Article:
Foto de arborigin.com en Pexels

Court records indicate the depth of her transgression, “{T}his woman, utterly disregarding what is honourable in the female sex, breaking the bounds of modesty, and forgetting all female decency, has disgracefully put on the clothing of the male sex, a striking and vile monstrosity.”

In 1431, Joan was convicted of cross-dressing and burned at the stake as a heretic.

King Charles did nothing to save the girl who had him crowned, though nearly twenty years after her brutal death, he acquitted her of all charges. In 1920, Joan was canonized, and remains the patron saint of France.

While not often embraced as a goddess, Joan has so much to offer us in these urgent days.

We can see the warrior goddess in the faces of so many young people who are rising up to fight for their futures amidst environmental collapse, violence and oppression, and failure of the established institutions to support them.

Joan is in the determined eyes of leaders like Greta Thunberg, who challenge world powers and demand a solution to climate change; in the bold, unwavering voice of organizers like Emma Gonzalez, who fight against a powerful, monied, and reckless culture of guns; in the stunning courage of activists like Malala Yousafzai, who risk their own lives to pursue the right of education for girls everywhere; in the determination of protestors like Thandiwe Abdullah, who insist that black lives matter, too. Joan protects the courageous young people of Ukraine, defending their nation against tyranny.

Joan is an energy that can guide and inspire all of us to step into the bravery and determination that is now required.

a woman making some art in a witchy environment
Foto de cottonbro en Pexels

Some ways to work with Joan

  • Light a candle for her on her Catholic feast day, May 30.
  • Create an altar. Include a white cloth for purity; a fleur-de-lis, French flag, or other symbol of Joan’s nation; angels; lilies, a flower associated with Joan; sword or athame; horses; military, armor, or soldier symbols.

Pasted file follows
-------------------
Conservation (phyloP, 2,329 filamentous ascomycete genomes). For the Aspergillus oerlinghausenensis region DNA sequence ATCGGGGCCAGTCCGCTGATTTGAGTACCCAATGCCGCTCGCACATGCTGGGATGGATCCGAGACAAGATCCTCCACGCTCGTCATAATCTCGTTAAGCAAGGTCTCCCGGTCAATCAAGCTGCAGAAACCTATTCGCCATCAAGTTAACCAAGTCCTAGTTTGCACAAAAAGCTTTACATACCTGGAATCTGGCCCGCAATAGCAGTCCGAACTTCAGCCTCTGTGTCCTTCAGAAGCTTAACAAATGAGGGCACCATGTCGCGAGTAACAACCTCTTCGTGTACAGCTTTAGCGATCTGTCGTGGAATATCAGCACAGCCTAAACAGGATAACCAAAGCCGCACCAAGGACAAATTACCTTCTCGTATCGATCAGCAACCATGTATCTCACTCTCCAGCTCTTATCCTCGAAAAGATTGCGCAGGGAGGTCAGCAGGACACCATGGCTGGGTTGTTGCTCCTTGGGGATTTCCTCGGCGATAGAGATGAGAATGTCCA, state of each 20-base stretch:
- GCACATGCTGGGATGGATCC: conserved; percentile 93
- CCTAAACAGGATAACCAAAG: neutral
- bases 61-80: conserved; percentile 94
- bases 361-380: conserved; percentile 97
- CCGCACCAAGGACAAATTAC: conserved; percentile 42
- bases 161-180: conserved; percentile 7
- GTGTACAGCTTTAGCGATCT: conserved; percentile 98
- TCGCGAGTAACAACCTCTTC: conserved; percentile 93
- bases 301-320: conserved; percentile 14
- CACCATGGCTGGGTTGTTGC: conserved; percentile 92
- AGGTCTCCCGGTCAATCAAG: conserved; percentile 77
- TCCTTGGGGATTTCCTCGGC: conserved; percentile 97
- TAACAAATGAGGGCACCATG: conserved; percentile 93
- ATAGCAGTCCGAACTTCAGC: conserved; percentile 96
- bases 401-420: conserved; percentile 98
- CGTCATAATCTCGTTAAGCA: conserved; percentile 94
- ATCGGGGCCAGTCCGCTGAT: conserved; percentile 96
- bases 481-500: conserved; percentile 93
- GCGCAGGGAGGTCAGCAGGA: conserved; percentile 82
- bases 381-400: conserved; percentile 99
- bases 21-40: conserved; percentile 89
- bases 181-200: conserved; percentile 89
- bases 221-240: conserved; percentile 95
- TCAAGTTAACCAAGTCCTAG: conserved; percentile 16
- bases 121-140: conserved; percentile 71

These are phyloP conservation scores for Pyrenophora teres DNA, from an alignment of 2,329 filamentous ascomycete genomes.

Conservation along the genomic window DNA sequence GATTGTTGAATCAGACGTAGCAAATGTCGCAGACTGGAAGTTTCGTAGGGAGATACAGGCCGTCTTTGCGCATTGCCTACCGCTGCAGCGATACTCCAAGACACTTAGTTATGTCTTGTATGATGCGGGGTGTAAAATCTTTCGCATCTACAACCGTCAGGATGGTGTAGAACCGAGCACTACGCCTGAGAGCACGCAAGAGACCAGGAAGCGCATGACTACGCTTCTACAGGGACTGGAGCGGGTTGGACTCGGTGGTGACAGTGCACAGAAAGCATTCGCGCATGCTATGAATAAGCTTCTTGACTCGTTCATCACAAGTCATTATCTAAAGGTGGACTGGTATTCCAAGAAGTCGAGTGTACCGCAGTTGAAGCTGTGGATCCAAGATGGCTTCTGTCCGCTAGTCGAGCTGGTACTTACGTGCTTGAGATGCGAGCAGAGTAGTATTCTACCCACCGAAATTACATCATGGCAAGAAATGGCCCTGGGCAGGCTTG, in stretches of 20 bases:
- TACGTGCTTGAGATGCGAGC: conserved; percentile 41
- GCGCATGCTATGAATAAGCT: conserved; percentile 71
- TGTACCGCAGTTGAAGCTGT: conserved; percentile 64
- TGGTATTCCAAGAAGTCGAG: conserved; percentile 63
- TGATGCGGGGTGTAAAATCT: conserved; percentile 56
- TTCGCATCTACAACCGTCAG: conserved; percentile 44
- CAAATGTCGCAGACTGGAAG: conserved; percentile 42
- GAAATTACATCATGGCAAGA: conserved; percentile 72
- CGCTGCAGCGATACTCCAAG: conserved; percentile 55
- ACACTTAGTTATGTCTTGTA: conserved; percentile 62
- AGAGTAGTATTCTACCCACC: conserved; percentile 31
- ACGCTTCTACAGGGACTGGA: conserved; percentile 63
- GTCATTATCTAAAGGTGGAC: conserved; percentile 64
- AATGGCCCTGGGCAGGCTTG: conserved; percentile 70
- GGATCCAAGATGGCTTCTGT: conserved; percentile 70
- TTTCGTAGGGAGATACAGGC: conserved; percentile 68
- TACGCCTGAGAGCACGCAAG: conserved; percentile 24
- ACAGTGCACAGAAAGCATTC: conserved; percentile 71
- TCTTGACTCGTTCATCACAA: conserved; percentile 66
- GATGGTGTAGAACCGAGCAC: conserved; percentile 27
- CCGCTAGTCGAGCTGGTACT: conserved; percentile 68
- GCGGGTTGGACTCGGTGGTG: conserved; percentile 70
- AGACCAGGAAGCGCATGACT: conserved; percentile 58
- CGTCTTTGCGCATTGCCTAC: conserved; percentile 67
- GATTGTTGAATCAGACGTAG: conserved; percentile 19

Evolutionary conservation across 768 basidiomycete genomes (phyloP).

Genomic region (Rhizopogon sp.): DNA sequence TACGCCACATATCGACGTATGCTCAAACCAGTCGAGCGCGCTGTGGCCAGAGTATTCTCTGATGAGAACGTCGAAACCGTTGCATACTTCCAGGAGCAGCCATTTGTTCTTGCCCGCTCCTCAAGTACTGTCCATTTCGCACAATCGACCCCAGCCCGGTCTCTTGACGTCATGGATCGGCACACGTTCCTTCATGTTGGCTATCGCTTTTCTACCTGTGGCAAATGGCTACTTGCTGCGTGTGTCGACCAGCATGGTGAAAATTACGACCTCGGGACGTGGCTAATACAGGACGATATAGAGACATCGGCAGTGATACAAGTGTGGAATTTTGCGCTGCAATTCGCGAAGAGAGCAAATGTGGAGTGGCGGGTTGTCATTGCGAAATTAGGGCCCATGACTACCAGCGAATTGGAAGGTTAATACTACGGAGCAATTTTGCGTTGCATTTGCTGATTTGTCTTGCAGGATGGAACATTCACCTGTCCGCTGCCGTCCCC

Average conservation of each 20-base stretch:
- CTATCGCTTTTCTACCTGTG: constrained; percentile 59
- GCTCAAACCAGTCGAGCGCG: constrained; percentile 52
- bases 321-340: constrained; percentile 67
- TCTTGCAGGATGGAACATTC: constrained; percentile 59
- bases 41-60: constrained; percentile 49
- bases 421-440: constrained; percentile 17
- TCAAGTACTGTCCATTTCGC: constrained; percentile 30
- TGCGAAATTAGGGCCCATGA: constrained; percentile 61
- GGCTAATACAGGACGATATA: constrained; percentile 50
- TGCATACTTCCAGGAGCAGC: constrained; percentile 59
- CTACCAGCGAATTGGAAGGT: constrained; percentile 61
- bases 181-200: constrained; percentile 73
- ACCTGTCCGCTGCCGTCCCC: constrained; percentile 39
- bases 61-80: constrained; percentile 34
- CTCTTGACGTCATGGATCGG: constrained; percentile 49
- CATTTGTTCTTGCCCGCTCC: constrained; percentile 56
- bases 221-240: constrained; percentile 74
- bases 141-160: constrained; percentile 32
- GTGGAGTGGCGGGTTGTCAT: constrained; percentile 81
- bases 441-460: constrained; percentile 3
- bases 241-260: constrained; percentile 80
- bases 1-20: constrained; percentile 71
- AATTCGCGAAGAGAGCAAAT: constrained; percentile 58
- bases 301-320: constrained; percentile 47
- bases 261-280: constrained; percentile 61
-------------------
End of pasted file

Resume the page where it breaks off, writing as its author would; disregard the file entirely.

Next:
• Offerings to Joan can include lilies, water, incense, a cross, horsehair, or traditional French food.
  • Crystals for Joan include Angelite, Rose Quartz, Howlite, Celestite, Selenite, and Clear Quartz.
  • Joan offers special blessings to those in poverty, women, children, soldiers, and anyone fighting for a just cause.
a sign that says Fear is a reaction, courage is a decision
Photo by Cristi Ursea on Unsplash

One way to approach Joan of Arc

Petition her by asking for courage to face your future. In Joan’s name, make a list of five times in your life when you have been brave, and five times you have stood up for what is right. Light a candle and imagine the overwhelming conviction and faith that Joan demonstrated when she faced her own flames. Ask her to impart some of that courage in you as you ponder the challenges ahead.

Say this mantra three times,

“Like the great warrior goddess, Joan of Arc, I commit myself to a path of courage, unshakable faith, and dedication to my passion.”

When you feel ready, blow out the candle, imagining Joan being released from her torment, and you released from your fear.

St. Joan of Arc is a powerful goddess for these times. She embodies the strength and courage of so many young people fighting for their futures. She reminds us that our lives and identities are of our own making, despite the social rules that dictate otherwise. And she shows us that we can lead with magic, intuition, and faith in the unseen realms, which will guide us to our greatest glory – regardless of the odds that seem to be stacked against us.

Viva la Joan!

Carrie Pitzulo
Carrie Pitzulo

Carrie Pitzulo is a Content Writer and Editor at Aquamarine Content. A professional tarot reader, she has a Ph.D. in American History, is a published author, and is an internationally recognized expert on Playboy magazine (that’s a story for another day). She taught at the university level for 17 years, and now devotes herself to the world of magic and mystery full time. Carrie loves to work with her spirit guides, once manifested a meeting with Bruce Springsteen, and considers her crystals – especially Amethyst! – as part of the family. She’s currently working on a book about mystical lessons on grief in a dying world.